20 years on from the original passing of Prop 215, the medical marijuana landscape in California has altered significantly. In 2013, the aptly named ‘California Senate Bill 420’ clarified the scope and application of Prop 215. Specifically, it recognised that possession limits included in the original law were simply inadequate for many of the state’s patients, and ensured that any patient with a statement from their physician, confirming that they require more cannabis than was previously allowed, could be exempted from the restrictions. It also gave individual counties the right to raise – but not lower – the possession limits in their own areas, in essence forcing counties like San Bernadino to establish medical marijuana programmes despite their reluctance to do so.

Other provisions included in Senate Bill 420 included the introduction of a voluntary state ID card system, confirmation of the right of patients and caregivers to associate collectively or cooperatively to cultivate medical cannabis, the banning of cannabis smoking within 1000ft of a school or youth centre, and the right of probationers, parolees, and prisoners to apply for permission to use medical cannabis (which could still be denied at the discretion of the authorities), among others.

Prop 215, then, has been changing and evolving ever since its inception, and it didn’t stop with SB 420. In 2015 the Medical Marijuana Regulation and Safety Act introduced a raft of new regulations aimed at different aspects of “commercial medical cannabis cultivation, manufacturing, distribution, transportation, sales, and testing.” For a great summary of those changes, you can visit the website of Americans for Safe Access here.

Venice Beach

(Flickr – Marcy Reiford)

Essentially, California’s medical marijuana programme today is a very different beast to that envisioned by Dennis Peron et al., the authors of the original Prop 215. It has done a great job of providing legal protection to medical cannabis users in the state, and of regulating the way that cannabis is grown, sold, and consumed, to provide the greatest level of safety. Crucially, however, it still, 20 years on, only applies to the medical use of marijuana.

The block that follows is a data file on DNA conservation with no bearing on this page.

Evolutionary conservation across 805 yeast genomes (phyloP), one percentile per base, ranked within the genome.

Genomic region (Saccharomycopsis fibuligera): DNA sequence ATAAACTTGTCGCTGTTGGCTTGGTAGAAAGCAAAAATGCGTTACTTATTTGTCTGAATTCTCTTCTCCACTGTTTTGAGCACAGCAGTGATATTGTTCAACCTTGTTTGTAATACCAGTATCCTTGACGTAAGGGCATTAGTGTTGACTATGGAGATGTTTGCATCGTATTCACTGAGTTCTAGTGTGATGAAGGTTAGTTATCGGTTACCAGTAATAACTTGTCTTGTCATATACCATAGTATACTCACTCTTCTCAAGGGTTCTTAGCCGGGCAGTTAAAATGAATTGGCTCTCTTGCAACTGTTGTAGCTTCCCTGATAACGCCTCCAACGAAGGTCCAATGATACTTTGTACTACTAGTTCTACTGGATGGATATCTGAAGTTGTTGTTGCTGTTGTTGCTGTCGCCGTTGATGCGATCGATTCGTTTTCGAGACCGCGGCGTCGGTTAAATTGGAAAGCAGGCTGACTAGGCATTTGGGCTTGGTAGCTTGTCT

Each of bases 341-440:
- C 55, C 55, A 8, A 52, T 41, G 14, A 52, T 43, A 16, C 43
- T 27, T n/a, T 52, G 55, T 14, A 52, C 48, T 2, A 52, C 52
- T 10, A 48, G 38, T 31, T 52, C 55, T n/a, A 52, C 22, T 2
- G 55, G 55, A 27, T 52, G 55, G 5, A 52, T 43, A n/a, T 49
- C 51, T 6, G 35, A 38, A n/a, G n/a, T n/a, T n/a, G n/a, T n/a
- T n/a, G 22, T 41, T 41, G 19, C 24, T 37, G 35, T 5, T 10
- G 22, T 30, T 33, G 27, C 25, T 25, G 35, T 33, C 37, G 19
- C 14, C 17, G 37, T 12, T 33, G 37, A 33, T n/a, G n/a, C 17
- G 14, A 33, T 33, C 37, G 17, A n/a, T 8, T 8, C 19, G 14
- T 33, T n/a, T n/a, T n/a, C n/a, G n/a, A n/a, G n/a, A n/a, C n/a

Despite the claims made by many that cannabis is pretty much legal across the board in California, such is the ease with which one can acquire a doctor’s recommendation, it is an undeniable fact that using or producing cannabis for non-medical use is still a criminal offence, and one which can and does land people in prison. Naturally, reformers have been trying to change this for decades. This year’s Prop 64 is only the latest attempt.

Since it became the first state to prohibit ‘recreational’ marijuana use in 1913 in an addendum to the Poison Act of 1907, Californian’s have voted on legalisation twice – in 1972 and 2010 – and have rejected it both times. In the intervening years, various measures have led to the possession of less than an ounce being downgraded from felony, to misdemeanour, and finally to an infraction – the same as a traffic violation. Now, in 2016, voters have the chance once again to introduce full legalisation and regulation, but despite polls showing support, it’s perfectly possible that the measure could fail again.

Now, perhaps more than at any other time in the history of California’s grapples with cannabis legalisation, the whole world is watching and waiting to see which direction they take. The global appetite for reform is greater than ever, and many experts predict that the passing of Prop 64 could trigger a tidal wave of reform the likes of which has never been seen. And yet, at this crucial moment, the movement against Prop 64 seems from the outside to be building up a head of steam. Famous figures have spoken out against it, including the ‘father’ of medical marijuana in California, Dennis Peron, and campaigners are beginning to get nervous mere weeks from the vote.

Deej Sullivan is a journalist and campaigner. He regularly writes on drug policy for, London Real, and many others, and is the Policy & Communications officer at Law Enforcement Against Prohibition UK. Tweets @sullivandeej